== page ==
Tuesday, September 20, 2011

A New Approach to Computational Language Learning

I've been thinking about a new approach to computational language learning for a while, and finally found time to write it down -- see the 2 page document here.

Pursued on its own, this is a "narrow AI" approach, but it's also designed to be pursued in an AGI context, and integrated into an AGI system like OpenCog.

In very broad terms, these ideas are consistent with the integrative NLP approach I described in this 2008 conference paper. But the application of evolutionary learning is a new idea, which should allow a more learning-oriented integrative approach than the conference paper alluded to.

Refining and implementing these ideas would be a lot of work, probably the equivalent of a PhD thesis for a very good student.

Those with a pure "experiential learning" bent will not like the suggested approach much, because it involves making use of existing linguistic resources alongside experiential knowledge. However, there's no doubt that existing statistical and rule-based computational linguistics have made a lot of progress, in spite of not having achieved human-level linguistic performance. I think the outlined approach would be able to leverage this progress in a way that works for AGI and integrates well with experiential learning.

I also think it would be possible for an AGI system (e.g. OpenCog, or many other approaches) to learn language purely from perceptual experience. However, the possibility of such an approach, doesn't imply its optimality in practice, given the hardware, software and knowledge resources available to us right now.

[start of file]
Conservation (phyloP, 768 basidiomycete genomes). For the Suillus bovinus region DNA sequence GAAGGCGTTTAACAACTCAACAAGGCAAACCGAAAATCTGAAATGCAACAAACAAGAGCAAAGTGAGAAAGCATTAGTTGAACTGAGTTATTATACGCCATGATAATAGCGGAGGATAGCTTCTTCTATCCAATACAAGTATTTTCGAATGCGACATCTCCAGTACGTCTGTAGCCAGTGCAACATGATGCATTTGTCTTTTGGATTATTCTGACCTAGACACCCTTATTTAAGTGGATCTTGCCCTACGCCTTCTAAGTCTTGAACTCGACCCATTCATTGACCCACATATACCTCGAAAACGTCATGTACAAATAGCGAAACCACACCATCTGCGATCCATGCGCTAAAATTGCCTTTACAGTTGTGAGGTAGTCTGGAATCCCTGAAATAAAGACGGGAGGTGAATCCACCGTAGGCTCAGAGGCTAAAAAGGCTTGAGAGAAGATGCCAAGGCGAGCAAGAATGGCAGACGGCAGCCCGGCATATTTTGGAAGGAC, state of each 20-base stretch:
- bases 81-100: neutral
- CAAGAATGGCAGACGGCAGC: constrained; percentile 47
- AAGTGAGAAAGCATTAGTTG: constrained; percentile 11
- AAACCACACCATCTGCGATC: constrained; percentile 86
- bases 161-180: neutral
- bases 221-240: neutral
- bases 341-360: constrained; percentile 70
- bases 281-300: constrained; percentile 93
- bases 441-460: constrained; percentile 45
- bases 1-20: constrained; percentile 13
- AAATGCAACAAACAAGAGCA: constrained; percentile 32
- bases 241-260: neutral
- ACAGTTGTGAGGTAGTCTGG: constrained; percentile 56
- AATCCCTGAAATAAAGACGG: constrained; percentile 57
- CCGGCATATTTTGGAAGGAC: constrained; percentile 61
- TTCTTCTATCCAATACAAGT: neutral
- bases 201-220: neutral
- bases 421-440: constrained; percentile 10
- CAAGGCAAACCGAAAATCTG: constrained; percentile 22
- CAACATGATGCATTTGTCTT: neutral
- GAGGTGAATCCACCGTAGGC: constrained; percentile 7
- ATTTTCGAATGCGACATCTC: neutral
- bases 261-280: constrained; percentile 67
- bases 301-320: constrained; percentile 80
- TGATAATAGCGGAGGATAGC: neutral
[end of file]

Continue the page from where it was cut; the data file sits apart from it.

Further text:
Sunday, September 18, 2011

A Mind-World Correspondence Principle

I had some more ideas, working toward a general theory of general intelligence, which I wrote in a paper posted online at Dynamical Psychology.

(Please note: it's fairly abstract theoretical/mathematical material, so if you're solely interested in current AGI engineering work, don't bother! The hope is that this theory will be able to help guide engineering work once it's further developed, but it's not at that stage yet. So for now my abstract mathematical AGI theory work and practical AGI engineering work are only loosely coupled.)

The crux of the paper is:

MIND-WORLD CORRESPONDENCE PRINCIPLE: For an organism with a reasonably high level of intelligence in a certain world, relative to a certain set of goals, the mind-world path transfer function is a goal-weighted approximate functor

To see what those terms mean and why it might be a useful notion, you'll have to read the paper.

A cruder expression of the same idea, with fewer special defined terms is:

MIND-WORLD CORRESPONDENCE-PRINCIPLE: For a mind to work intelligently toward certain goals in a certain world, there should be a nice mapping from goal-directed sequences of world-states into sequences of mind-states, where “nice” means that a world-state-sequence W composed of two parts W1 and W2, gets mapped into a mind-state-sequence M composed of two corresponding parts M1 and M2.